MTS Technology Forum Agenda

1:15 PM – 2:00 PM - Attendee Check-in

2:00 PM – 4:00 PM - MTS Technology Forum


A New Era of Marine Technology
and Data Management

The maritime domain is experiencing significant growth in the number of platforms and sensors entering the ocean space for commercial, defense and other governmental agency applications. Going forward, the question becomes, are there frameworks in place to handle this growth? Moreover, are there frameworks in places such as cloud-based solutions to handle, and most importantly secure, analyze, store, and distribute large data volumes?

This panel discussion will tackle these important questions and touch on:

  1. The Navy’s strategy on uncrewed systems and the trends and challenges with managing increasingly large data streams
  2. Major initiatives to map the seafloor and the trends and challenges with data management, integration, and visualization
  3. How advanced autonomy and robotic systems are changing the landscape of maritime data collection
  4. How machine learning, AI, and digitalization (e.g., cloud-based solutions) are aiding the challenging issue of collecting and analyzing data in the maritime domain

Panel Participants

2022 02 09 BlodgetLisaA APL Bio
Lisa A. Blodgett
Sector Head, Johns Hopkins Applied Physics Laboratory 

Lisa A. Blodgett became the Force Projection Sector Head at the Johns Hopkins University Applied Physics Laboratory on July 13, 2015. The Force Projection Sector comprises close to one fourth of the sponsored programs conducted by APL and employs more than 1,500 staff. Through its three mission areas Precision Strike, Sea Control and Strategic Deterrence, its programs range from those that enhance the capabilities of the nation’s submarine fleet and the readiness of submarine-based ballistic missile systems to those designed to provide precision strike and engagement. As the nation’s largest University Affiliated Research Center, APL performs research and development on behalf of the Department of Defense, the intelligence community, the National Aeronautics and Space Administration, and other federal agencies. The Laboratory has more than 8,000 staff members who are making critical contributions to a wide variety of nationally and globally significant technical and scientific challenges.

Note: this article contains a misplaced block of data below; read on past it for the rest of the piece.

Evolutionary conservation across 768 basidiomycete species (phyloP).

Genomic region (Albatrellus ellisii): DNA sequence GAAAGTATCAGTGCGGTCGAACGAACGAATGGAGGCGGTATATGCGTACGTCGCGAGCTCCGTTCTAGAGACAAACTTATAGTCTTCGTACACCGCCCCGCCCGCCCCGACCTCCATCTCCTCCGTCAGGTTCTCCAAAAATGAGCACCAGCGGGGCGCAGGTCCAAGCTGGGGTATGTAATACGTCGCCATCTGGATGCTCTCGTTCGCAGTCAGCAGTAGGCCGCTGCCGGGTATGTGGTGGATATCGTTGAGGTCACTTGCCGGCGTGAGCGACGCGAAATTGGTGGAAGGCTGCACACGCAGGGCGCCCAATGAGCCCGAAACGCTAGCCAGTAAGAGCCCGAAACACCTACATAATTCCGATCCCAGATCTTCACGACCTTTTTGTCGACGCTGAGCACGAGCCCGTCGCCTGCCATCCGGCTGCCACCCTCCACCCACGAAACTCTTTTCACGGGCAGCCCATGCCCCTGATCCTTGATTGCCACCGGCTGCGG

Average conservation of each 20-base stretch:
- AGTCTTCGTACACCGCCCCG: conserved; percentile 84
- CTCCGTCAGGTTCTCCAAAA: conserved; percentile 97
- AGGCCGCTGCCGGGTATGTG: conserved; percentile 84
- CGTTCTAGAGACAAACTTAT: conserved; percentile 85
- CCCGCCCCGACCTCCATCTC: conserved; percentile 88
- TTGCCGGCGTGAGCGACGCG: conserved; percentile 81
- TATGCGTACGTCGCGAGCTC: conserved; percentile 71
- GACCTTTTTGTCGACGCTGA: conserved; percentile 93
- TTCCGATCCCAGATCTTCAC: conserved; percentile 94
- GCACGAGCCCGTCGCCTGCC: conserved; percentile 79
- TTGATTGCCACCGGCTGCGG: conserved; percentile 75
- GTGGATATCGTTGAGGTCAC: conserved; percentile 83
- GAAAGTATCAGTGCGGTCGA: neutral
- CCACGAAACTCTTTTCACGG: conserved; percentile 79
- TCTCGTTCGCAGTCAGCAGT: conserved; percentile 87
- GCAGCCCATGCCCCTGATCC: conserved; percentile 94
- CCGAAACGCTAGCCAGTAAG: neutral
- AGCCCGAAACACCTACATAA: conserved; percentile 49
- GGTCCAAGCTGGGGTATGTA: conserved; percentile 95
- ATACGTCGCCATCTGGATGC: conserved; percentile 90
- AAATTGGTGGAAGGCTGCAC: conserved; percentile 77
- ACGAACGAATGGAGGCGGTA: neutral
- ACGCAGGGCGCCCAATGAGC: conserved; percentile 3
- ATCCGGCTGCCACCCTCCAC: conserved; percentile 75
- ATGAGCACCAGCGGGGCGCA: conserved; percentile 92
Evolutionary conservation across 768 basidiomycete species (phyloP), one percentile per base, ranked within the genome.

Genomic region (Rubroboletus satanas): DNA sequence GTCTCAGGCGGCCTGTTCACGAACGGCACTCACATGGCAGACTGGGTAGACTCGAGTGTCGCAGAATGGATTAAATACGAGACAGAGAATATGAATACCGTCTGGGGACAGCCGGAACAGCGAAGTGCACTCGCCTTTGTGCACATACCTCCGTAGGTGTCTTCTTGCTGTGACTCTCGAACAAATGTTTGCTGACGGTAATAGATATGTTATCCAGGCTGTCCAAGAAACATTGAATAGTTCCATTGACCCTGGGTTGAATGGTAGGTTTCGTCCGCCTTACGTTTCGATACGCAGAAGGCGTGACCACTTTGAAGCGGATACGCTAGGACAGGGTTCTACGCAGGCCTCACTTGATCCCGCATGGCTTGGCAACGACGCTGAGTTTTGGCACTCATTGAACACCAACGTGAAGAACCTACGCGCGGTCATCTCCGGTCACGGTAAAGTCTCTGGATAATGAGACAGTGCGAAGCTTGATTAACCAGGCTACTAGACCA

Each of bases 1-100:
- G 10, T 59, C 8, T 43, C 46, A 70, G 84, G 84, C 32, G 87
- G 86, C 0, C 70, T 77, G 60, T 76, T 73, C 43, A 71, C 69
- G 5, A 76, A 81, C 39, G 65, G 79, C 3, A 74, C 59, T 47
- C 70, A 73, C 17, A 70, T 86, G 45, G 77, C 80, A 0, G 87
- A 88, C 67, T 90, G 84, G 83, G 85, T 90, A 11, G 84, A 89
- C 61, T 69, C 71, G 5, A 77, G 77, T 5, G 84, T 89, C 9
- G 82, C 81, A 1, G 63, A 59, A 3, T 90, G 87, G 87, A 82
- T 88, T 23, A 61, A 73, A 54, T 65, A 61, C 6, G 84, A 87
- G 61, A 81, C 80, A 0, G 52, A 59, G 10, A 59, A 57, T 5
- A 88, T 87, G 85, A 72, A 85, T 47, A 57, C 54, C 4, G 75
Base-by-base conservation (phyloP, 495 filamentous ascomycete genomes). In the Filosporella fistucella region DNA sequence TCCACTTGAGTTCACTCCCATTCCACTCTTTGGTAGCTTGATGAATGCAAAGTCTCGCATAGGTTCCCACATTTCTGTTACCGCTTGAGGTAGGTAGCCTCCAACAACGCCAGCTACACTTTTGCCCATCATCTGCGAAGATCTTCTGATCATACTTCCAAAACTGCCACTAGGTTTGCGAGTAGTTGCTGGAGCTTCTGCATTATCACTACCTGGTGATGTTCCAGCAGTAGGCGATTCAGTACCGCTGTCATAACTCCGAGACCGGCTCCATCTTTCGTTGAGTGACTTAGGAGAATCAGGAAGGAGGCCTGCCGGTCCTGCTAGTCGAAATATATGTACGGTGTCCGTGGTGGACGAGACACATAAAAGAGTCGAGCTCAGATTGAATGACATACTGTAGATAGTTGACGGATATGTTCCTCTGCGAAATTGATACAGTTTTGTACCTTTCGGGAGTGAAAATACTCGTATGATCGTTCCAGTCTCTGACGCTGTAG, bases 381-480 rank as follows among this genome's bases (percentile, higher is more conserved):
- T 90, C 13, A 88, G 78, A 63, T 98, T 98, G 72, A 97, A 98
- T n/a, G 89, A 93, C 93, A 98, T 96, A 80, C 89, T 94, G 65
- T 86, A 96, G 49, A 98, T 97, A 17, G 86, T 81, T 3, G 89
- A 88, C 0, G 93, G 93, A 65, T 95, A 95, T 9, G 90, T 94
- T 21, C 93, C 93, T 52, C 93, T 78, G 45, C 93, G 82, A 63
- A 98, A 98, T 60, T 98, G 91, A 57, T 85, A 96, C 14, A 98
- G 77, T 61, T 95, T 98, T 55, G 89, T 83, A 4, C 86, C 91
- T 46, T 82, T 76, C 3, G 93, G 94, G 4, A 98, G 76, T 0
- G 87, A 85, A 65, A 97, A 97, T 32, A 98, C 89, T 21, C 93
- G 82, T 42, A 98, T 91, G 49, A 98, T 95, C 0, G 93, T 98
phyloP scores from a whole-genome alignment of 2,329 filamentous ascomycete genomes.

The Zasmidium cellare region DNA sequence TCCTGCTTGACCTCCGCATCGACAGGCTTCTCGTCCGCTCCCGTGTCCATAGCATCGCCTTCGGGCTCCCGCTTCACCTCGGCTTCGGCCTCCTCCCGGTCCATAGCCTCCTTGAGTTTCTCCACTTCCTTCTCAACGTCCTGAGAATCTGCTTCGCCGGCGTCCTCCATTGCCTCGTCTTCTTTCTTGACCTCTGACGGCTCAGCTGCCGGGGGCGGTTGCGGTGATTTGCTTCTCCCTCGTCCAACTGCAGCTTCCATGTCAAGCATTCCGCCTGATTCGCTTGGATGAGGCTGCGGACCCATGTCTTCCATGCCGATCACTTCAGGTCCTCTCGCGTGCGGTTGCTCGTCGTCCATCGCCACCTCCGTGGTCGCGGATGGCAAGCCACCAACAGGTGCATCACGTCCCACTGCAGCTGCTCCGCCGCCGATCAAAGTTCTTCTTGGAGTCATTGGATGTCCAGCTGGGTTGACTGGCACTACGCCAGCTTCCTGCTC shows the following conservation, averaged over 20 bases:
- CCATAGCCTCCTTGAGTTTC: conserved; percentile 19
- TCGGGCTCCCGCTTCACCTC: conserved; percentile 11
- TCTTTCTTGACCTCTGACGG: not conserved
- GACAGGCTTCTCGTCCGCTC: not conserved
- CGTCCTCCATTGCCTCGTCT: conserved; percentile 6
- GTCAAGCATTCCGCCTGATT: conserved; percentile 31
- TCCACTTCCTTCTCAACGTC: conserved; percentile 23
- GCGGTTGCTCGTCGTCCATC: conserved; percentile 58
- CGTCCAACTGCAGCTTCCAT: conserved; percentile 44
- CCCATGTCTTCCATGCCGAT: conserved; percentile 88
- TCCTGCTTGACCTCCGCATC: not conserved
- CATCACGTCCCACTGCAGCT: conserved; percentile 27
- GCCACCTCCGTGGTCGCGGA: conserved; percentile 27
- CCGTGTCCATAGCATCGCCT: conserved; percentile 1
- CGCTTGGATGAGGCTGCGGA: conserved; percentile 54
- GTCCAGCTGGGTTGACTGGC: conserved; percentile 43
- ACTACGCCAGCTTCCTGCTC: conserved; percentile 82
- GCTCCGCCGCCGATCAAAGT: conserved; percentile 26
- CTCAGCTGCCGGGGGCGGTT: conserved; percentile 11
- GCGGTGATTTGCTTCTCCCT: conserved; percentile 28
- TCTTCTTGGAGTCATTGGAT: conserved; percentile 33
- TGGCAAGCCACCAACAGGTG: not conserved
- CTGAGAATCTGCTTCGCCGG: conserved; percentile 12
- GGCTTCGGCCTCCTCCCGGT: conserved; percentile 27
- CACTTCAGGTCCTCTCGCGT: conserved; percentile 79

This is the official photo for Rear Admiral Ronald J. Piret who is the commander of U.S. Naval Meteorology and Oceanography Command out of Stennis Space Center, Mississippi.
Rear Admiral Ron Piret, USN
Commander, Naval Meteorology & Oceanography Command

Rear Adm. Piret is a native of Chico, Calif., and graduated in 1993 from the U.S. Naval Academy in Annapolis, Md., with a Bachelor of Science in Physical Oceanography. He holds master’s degrees in oceanography and meteorology from the Naval Postgraduate School in Monterey, Calif., and national security and strategic studies from the Naval War College (NWC) in Newport, R.I., where he graduated with distinction.

Upon commissioning, Piret served in various operational positions, most notably aboard the Royal Navy’s HMS HERALD as the Operations Officer, and the USS Abraham Lincoln (CVN 72), where he served as the Meteorologist and Oceanographer (METOC) during a deployment in the Western Pacific.


VLF Headshot
Dr. Vicki Ferrini
Senior Research Scientist
Lamont-Doherty Earth Observatory (LDEO)

Dr. Vicki Ferrini is a Senior Research Scientist at Lamont-Doherty Earth Observatory (LDEO) of Columbia University, and is the LDEO Associate Director for Diversity, Equity, and Inclusion. Her research interests are at the intersection of seabed mapping and geoinformatics. She has dedicated her career to ensuring that data are Findable, Accessible, Interoperable, and Reusable (FAIR), and is deeply committed to broadening access to marine geoscience data. Vicki leads several projects related to the management and curation of seafloor and sub-seafloor data acquired with ships and submersibles in support of the U.S. academic research community, and she has extensive experience in all aspects of the data life cycle. She is the Associate Director of Data Strategy for the National Deep Submergence Facility and the Head of the Regional Center for the Atlantic and Indian Oceans as part of The Nippon Foundation – GEBCO Seabed 2030 Project.